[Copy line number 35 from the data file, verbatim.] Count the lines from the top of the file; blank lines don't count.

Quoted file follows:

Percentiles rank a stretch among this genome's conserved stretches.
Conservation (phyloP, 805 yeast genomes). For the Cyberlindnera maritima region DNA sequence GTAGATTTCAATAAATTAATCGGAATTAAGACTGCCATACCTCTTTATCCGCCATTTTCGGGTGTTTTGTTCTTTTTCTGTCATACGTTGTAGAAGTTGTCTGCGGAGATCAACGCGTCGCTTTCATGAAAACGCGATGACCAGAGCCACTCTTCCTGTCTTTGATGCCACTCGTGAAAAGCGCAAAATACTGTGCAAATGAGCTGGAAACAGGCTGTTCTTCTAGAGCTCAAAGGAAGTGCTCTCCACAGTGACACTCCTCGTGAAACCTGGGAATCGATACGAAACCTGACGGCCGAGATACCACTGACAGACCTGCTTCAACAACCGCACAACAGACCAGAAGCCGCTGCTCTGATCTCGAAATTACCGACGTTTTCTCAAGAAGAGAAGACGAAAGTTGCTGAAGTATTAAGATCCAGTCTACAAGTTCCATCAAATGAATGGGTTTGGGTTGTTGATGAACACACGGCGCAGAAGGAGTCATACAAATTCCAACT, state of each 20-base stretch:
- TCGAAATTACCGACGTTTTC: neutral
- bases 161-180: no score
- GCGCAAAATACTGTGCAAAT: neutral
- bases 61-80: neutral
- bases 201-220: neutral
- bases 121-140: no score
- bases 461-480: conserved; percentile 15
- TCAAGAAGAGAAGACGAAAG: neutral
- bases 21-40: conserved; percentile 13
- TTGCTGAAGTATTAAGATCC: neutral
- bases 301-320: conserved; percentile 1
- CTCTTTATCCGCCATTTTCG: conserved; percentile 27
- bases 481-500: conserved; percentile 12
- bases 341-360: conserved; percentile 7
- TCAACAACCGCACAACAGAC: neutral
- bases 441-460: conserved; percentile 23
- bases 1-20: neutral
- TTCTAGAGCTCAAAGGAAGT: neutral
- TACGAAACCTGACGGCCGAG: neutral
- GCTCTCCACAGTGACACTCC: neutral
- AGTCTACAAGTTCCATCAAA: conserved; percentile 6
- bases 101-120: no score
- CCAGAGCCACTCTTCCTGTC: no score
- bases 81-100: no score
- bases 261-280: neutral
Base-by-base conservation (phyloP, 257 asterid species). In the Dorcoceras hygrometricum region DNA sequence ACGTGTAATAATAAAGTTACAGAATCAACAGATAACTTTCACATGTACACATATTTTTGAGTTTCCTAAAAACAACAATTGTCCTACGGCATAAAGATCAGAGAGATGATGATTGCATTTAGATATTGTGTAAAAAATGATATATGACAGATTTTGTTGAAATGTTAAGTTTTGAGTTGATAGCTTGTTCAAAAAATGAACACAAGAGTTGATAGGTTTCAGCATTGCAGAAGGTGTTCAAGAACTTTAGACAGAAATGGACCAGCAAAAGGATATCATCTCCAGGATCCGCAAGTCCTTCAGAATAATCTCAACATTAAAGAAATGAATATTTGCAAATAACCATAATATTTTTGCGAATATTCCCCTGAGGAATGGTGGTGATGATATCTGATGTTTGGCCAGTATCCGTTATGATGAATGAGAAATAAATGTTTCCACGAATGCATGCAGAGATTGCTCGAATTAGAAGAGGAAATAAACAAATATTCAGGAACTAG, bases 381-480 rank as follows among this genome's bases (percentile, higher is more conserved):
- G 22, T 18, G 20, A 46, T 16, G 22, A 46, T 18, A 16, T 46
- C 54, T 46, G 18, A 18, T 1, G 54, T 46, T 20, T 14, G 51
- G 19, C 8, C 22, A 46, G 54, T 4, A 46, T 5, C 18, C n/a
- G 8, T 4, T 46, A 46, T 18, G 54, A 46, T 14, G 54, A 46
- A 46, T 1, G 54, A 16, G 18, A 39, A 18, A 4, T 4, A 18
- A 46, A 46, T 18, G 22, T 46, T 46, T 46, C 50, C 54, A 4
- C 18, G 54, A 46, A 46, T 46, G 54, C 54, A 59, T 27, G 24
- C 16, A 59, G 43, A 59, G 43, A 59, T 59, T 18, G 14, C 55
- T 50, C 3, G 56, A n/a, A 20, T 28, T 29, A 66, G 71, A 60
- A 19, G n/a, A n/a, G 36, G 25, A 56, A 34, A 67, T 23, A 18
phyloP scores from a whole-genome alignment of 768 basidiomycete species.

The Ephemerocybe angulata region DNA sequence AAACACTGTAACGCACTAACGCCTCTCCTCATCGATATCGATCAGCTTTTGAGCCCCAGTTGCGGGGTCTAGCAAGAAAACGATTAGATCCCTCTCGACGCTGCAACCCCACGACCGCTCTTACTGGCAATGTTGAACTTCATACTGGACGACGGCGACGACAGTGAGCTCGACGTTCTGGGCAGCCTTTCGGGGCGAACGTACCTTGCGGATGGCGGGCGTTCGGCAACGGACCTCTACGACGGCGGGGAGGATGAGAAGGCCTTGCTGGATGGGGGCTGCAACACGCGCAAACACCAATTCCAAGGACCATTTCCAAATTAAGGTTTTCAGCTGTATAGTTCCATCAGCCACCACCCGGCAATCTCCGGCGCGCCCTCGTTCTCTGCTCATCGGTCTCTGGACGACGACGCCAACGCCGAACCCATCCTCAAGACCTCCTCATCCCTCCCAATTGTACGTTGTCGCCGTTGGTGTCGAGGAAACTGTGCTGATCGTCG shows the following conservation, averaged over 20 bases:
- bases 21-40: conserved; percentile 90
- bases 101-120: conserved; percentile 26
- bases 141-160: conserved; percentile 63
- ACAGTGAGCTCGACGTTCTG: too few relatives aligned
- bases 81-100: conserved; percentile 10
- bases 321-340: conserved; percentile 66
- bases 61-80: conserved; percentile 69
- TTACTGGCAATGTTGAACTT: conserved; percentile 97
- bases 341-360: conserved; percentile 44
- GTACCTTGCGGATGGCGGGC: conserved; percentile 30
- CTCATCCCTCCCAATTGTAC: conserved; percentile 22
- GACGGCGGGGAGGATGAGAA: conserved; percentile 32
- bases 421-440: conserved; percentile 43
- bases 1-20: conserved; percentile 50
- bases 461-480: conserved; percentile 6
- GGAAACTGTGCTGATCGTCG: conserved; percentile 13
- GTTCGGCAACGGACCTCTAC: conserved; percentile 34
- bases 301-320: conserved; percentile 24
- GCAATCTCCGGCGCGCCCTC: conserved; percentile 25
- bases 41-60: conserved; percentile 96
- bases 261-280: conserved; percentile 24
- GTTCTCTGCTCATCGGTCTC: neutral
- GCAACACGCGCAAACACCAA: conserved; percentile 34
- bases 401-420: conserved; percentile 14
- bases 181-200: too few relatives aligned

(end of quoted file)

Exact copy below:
- C 18, G 54, A 46, A 46, T 46, G 54, C 54, A 59, T 27, G 24